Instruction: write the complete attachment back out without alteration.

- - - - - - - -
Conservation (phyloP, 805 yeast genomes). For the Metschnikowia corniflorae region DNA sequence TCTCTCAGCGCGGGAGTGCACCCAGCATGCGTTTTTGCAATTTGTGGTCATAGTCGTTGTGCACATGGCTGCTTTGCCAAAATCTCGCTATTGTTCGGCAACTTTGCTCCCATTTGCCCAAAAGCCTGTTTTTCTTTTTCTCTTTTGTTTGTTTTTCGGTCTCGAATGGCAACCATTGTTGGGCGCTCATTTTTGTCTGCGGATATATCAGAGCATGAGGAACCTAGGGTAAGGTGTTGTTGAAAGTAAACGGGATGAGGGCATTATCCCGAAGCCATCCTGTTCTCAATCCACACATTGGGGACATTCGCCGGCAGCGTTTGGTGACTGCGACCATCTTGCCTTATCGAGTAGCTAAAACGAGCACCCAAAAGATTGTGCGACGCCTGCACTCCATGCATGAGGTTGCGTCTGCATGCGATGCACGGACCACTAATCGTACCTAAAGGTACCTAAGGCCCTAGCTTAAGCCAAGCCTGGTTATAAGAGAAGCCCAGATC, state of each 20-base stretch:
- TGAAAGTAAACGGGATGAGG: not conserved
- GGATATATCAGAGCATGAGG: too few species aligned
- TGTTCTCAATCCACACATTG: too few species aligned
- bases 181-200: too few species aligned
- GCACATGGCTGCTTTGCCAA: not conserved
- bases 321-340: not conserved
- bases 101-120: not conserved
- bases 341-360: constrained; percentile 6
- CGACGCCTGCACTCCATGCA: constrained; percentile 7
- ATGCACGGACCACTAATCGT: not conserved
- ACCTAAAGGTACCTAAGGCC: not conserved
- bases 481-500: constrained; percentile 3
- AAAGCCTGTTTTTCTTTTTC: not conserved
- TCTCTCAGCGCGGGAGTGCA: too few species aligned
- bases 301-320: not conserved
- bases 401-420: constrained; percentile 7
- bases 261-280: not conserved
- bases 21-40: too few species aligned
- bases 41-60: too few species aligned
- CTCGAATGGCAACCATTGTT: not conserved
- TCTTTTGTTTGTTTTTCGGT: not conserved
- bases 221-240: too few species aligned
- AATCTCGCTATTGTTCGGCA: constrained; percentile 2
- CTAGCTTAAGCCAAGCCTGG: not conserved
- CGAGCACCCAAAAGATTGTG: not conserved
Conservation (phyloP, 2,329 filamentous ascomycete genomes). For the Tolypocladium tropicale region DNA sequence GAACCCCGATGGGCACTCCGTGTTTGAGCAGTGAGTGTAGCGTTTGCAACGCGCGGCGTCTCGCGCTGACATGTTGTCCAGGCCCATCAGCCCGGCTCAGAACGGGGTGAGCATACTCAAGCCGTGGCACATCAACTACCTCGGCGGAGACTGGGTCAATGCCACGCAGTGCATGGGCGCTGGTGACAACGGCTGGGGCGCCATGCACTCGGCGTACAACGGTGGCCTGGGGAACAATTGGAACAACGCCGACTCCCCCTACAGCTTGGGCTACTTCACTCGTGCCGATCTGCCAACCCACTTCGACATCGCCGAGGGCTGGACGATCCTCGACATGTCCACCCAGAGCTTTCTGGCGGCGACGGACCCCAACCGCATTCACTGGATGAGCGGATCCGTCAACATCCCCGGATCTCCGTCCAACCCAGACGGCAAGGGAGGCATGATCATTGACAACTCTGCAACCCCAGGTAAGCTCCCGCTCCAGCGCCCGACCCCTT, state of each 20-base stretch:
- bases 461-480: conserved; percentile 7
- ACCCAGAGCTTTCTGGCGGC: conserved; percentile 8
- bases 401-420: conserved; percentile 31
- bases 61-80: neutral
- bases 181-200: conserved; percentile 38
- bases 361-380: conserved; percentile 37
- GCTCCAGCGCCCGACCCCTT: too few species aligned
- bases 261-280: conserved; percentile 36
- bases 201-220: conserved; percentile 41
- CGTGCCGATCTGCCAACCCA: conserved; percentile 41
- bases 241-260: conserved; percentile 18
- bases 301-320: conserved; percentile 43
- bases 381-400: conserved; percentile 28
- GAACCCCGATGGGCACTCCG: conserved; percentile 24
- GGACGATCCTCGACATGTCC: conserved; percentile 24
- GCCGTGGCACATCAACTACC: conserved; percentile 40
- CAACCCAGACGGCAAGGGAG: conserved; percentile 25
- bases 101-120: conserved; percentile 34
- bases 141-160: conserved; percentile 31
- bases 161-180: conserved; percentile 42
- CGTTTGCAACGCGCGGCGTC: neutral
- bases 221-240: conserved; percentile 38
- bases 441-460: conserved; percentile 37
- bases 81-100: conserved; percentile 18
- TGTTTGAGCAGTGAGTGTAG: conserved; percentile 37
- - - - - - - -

Conservation (phyloP, 805 yeast genomes). For the Metschnikowia corniflorae region DNA sequence TCTCTCAGCGCGGGAGTGCACCCAGCATGCGTTTTTGCAATTTGTGGTCATAGTCGTTGTGCACATGGCTGCTTTGCCAAAATCTCGCTATTGTTCGGCAACTTTGCTCCCATTTGCCCAAAAGCCTGTTTTTCTTTTTCTCTTTTGTTTGTTTTTCGGTCTCGAATGGCAACCATTGTTGGGCGCTCATTTTTGTCTGCGGATATATCAGAGCATGAGGAACCTAGGGTAAGGTGTTGTTGAAAGTAAACGGGATGAGGGCATTATCCCGAAGCCATCCTGTTCTCAATCCACACATTGGGGACATTCGCCGGCAGCGTTTGGTGACTGCGACCATCTTGCCTTATCGAGTAGCTAAAACGAGCACCCAAAAGATTGTGCGACGCCTGCACTCCATGCATGAGGTTGCGTCTGCATGCGATGCACGGACCACTAATCGTACCTAAAGGTACCTAAGGCCCTAGCTTAAGCCAAGCCTGGTTATAAGAGAAGCCCAGATC, state of each 20-base stretch:
- TGAAAGTAAACGGGATGAGG: not conserved
- GGATATATCAGAGCATGAGG: too few species aligned
- TGTTCTCAATCCACACATTG: too few species aligned
- bases 181-200: too few species aligned
- GCACATGGCTGCTTTGCCAA: not conserved
- bases 321-340: not conserved
- bases 101-120: not conserved
- bases 341-360: constrained; percentile 6
- CGACGCCTGCACTCCATGCA: constrained; percentile 7
- ATGCACGGACCACTAATCGT: not conserved
- ACCTAAAGGTACCTAAGGCC: not conserved
- bases 481-500: constrained; percentile 3
- AAAGCCTGTTTTTCTTTTTC: not conserved
- TCTCTCAGCGCGGGAGTGCA: too few species aligned
- bases 301-320: not conserved
- bases 401-420: constrained; percentile 7
- bases 261-280: not conserved
- bases 21-40: too few species aligned
- bases 41-60: too few species aligned
- CTCGAATGGCAACCATTGTT: not conserved
- TCTTTTGTTTGTTTTTCGGT: not conserved
- bases 221-240: too few species aligned
- AATCTCGCTATTGTTCGGCA: constrained; percentile 2
- CTAGCTTAAGCCAAGCCTGG: not conserved
- CGAGCACCCAAAAGATTGTG: not conserved
Conservation (phyloP, 2,329 filamentous ascomycete genomes). For the Tolypocladium tropicale region DNA sequence GAACCCCGATGGGCACTCCGTGTTTGAGCAGTGAGTGTAGCGTTTGCAACGCGCGGCGTCTCGCGCTGACATGTTGTCCAGGCCCATCAGCCCGGCTCAGAACGGGGTGAGCATACTCAAGCCGTGGCACATCAACTACCTCGGCGGAGACTGGGTCAATGCCACGCAGTGCATGGGCGCTGGTGACAACGGCTGGGGCGCCATGCACTCGGCGTACAACGGTGGCCTGGGGAACAATTGGAACAACGCCGACTCCCCCTACAGCTTGGGCTACTTCACTCGTGCCGATCTGCCAACCCACTTCGACATCGCCGAGGGCTGGACGATCCTCGACATGTCCACCCAGAGCTTTCTGGCGGCGACGGACCCCAACCGCATTCACTGGATGAGCGGATCCGTCAACATCCCCGGATCTCCGTCCAACCCAGACGGCAAGGGAGGCATGATCATTGACAACTCTGCAACCCCAGGTAAGCTCCCGCTCCAGCGCCCGACCCCTT, state of each 20-base stretch:
- bases 461-480: conserved; percentile 7
- ACCCAGAGCTTTCTGGCGGC: conserved; percentile 8
- bases 401-420: conserved; percentile 31
- bases 61-80: neutral
- bases 181-200: conserved; percentile 38
- bases 361-380: conserved; percentile 37
- GCTCCAGCGCCCGACCCCTT: too few species aligned
- bases 261-280: conserved; percentile 36
- bases 201-220: conserved; percentile 41
- CGTGCCGATCTGCCAACCCA: conserved; percentile 41
- bases 241-260: conserved; percentile 18
- bases 301-320: conserved; percentile 43
- bases 381-400: conserved; percentile 28
- GAACCCCGATGGGCACTCCG: conserved; percentile 24
- GGACGATCCTCGACATGTCC: conserved; percentile 24
- GCCGTGGCACATCAACTACC: conserved; percentile 40
- CAACCCAGACGGCAAGGGAG: conserved; percentile 25
- bases 101-120: conserved; percentile 34
- bases 141-160: conserved; percentile 31
- bases 161-180: conserved; percentile 42
- CGTTTGCAACGCGCGGCGTC: neutral
- bases 221-240: conserved; percentile 38
- bases 441-460: conserved; percentile 37
- bases 81-100: conserved; percentile 18
- TGTTTGAGCAGTGAGTGTAG: conserved; percentile 37